Aniruddh Mitra:
Karaoke King of All He Surveys

By Kavita Chhibber

 

 


 

 

His father was a well respected Bengali film maker, he often saw the stalwarts of Bengali music like Hemant Kumar sit in his house singing and playing the harmonium and Aniruddh Mitra fell in love with music.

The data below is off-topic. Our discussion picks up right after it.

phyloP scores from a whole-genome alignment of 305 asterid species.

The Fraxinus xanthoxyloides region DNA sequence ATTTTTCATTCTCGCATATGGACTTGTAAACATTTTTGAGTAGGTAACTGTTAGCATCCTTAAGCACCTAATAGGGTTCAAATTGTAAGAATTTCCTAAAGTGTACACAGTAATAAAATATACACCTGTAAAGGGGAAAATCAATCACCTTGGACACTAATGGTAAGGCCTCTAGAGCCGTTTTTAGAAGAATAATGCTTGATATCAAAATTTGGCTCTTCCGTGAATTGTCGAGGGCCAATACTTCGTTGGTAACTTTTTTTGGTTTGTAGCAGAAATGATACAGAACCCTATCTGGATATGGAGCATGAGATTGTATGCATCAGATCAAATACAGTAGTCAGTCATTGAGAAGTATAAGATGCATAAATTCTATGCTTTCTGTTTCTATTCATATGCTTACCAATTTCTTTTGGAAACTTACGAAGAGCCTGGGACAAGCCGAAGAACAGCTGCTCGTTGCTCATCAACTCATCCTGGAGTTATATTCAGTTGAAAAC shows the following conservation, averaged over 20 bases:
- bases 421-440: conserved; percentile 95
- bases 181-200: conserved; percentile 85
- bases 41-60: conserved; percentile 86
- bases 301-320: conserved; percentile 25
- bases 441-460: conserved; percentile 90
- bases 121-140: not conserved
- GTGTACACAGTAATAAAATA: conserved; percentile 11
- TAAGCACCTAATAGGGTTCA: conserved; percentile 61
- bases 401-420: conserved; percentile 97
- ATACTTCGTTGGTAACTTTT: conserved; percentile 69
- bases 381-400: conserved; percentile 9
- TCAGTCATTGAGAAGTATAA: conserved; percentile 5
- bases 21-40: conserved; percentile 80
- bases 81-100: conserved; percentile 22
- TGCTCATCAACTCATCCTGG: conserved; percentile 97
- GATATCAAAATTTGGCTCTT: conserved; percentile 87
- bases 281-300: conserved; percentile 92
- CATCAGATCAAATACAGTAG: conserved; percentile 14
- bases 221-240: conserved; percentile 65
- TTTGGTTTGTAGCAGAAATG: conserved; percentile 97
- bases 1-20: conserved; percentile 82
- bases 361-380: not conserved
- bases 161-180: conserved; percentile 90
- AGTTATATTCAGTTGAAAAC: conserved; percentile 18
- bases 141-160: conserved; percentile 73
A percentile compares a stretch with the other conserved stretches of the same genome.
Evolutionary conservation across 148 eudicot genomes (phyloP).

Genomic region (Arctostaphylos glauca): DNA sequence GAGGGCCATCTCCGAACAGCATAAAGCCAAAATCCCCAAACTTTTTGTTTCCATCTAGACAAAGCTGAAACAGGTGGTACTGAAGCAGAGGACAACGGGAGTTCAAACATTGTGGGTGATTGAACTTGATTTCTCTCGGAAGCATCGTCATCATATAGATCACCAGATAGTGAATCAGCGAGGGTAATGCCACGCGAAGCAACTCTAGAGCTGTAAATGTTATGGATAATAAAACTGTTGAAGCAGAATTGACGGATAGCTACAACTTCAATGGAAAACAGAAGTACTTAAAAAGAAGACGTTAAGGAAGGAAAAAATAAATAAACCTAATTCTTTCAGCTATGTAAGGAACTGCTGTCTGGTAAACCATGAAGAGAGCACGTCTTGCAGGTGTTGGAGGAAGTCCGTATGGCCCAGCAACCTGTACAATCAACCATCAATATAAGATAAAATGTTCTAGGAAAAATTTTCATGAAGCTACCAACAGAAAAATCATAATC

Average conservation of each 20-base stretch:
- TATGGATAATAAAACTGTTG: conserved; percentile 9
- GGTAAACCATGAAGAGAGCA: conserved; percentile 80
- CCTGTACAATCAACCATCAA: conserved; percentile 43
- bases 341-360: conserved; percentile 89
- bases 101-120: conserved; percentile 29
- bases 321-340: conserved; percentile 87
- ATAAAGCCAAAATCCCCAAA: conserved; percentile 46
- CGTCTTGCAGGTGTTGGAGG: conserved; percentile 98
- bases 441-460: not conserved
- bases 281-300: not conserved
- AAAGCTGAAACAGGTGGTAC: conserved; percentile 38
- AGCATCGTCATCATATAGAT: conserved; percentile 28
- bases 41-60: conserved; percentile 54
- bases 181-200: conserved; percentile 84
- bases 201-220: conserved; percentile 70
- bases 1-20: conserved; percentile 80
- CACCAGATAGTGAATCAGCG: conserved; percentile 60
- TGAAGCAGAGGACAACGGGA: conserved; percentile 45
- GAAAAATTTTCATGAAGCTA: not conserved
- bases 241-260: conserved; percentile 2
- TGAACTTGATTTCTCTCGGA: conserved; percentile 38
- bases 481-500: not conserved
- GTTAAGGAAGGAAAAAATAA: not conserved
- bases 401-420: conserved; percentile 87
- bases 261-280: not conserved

The Mitras had a radio in the house and a partially damaged gramophone. Aniruddh would listen to music on those until the radio broke down and no one bothered to fix it. “Then I would go and stand outside my neighbor’s house to listen to radio programs, requesting them to crank up the sound so I could hear the music outside-sometimes they did and some times they didn’t. There were times I would wait all day to hear Binaca Geetmala, a popular Hindi music radio program only to be disappointed because the neighbors decided not to turn the radio on that day. But that torture ended when the local paan (betel) and cigarette shop owner bought a radio. "I would go every day, sometimes in the sweltering heat of summer to listen to a few programs I loved and was on seventh heaven." Aniruddh would also skip school to go to the movie theater but never got caught because he only went to see the songs and knew exactly at what time a particular song that he wanted to hear would come on screen. He would see that and go back. "There was this beautiful song from the film Anita and I would go there to listen to the saxophone piece in that song. Now I’m recording the very songs I used to beg people to let me hear through their radios."